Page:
Meet the New Monkey
Scientists have discovered a new monkey in Brazil. The tiny mammal is about the size of a squirrel. It weighs seven-and-a-half ounces and is only nine inches tall. The mini-monkey's fur is mostly gray and brown. It has a spotted back that looks like a saddle and a very long tail.
The Wildlife Conservation Society (WCS) reported the monkey discovery. The group says that encountering new types of mammals is quite rare.
"We keep finding new types of plants, insects, and butterflies," said Avecita Chicchón, an official with the WCS. “But it is more and more difficult to find newer types of mammals."
Scientists found the little monkey in the rain forests located in the Brazilian state of Amazonas (am-uh-ZOH-nuhs). The little monkey has been named Mura's saddleback tamarin. Scientists named it after the Mura Indian tribe, whose members also live in the rain forests of Brazil.
Already in Danger?
Scientists aren't yet sure how many saddleback tamarins make their homes in the area. But they may have to do their work fast.
The tamarins' habitat is shrinking due to deforestation. Deforestation happens when trees are cut down and land is cleared for building projects.
Conservationists, or people who work to protect natural resources, are alarmed about the effects of deforestation on Brazilian rain forests. They are most concerned about a huge highway that cuts through the area where the tiny monkeys were discovered. There are also plans to build two dams and a gas pipeline in the same region.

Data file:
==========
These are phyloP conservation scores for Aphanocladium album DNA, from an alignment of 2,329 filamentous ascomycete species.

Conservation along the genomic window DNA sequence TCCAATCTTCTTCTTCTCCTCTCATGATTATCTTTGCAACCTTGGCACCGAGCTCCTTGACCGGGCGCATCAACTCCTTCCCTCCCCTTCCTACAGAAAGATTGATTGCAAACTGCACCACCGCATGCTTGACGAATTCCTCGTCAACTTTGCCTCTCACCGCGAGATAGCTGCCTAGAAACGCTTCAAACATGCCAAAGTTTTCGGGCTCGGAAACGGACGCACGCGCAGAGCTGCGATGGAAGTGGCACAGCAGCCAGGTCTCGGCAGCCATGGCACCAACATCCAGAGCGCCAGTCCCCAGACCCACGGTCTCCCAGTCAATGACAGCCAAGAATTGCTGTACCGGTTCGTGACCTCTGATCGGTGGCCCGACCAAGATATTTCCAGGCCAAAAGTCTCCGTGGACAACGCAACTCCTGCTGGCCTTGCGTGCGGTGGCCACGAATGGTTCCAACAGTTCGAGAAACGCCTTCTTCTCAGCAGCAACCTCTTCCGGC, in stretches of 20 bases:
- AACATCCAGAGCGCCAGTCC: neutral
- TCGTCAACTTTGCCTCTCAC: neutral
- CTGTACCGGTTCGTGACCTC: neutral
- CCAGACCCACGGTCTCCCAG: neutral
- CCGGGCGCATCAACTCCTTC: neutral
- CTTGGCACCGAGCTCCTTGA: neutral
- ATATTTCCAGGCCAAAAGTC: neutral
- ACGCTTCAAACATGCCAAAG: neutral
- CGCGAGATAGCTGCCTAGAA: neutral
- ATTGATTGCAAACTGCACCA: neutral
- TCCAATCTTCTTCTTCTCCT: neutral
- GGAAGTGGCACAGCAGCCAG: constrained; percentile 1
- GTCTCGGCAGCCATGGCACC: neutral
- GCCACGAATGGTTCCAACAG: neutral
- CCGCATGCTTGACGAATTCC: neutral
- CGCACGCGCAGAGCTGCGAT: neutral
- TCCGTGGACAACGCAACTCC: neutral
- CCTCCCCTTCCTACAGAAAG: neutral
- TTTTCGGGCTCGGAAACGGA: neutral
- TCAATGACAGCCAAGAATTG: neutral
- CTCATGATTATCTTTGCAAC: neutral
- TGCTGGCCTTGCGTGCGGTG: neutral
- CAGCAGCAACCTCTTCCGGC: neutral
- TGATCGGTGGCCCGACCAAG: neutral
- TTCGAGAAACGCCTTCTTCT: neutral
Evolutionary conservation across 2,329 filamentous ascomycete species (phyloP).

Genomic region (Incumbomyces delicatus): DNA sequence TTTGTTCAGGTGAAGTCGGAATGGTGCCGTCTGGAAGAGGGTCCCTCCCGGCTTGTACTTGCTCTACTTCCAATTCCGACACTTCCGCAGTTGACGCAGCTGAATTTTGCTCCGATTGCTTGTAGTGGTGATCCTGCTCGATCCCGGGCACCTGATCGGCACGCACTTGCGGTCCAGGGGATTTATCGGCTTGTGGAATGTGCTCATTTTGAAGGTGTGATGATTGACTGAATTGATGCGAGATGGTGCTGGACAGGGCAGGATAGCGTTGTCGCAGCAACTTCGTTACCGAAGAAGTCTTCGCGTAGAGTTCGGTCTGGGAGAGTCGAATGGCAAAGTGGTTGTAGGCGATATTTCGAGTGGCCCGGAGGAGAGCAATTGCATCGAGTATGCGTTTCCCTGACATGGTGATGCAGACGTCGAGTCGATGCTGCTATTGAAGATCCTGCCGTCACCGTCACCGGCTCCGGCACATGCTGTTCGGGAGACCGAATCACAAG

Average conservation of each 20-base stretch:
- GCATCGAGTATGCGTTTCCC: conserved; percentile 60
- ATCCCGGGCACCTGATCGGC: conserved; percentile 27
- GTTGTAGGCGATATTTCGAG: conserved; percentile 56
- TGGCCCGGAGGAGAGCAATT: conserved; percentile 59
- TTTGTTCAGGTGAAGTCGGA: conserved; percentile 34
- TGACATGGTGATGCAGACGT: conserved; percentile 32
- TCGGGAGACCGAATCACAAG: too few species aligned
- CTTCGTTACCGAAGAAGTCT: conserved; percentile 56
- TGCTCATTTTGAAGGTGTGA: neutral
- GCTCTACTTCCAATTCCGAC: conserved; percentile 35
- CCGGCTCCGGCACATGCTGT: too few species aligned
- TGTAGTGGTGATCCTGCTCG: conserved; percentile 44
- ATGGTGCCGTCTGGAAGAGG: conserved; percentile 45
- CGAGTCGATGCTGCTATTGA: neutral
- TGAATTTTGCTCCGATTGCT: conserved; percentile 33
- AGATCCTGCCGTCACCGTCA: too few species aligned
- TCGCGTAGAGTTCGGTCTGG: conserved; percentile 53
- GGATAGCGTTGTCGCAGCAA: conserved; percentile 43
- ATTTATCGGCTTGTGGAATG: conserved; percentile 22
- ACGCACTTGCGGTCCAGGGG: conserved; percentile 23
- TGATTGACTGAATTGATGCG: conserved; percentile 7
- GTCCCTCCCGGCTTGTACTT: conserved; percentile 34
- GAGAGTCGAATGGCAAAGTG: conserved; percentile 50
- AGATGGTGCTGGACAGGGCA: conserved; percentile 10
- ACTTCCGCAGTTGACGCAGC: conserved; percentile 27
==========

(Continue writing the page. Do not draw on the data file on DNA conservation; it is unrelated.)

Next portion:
The shrinking natural habitat threatens more than just the tamarins. Scientists believe this area is rich with undiscovered plants and animals. As the rain forest disappears, so will the wildlife that lives in it.
"These [building projects] are a significant threat to wildlife that are not even [known and] documented," Chicchón said. She and others from the WCS want developers to more carefully examine the environmental costs of their building projects.
"This newly described monkey shows that even today, there are still major wildlife discoveries to be made," said Fabio Röhe, who led the team that found the new tamarin. "This discovery should serve as a wake-up call that there is still much to learn from the world's wild places."
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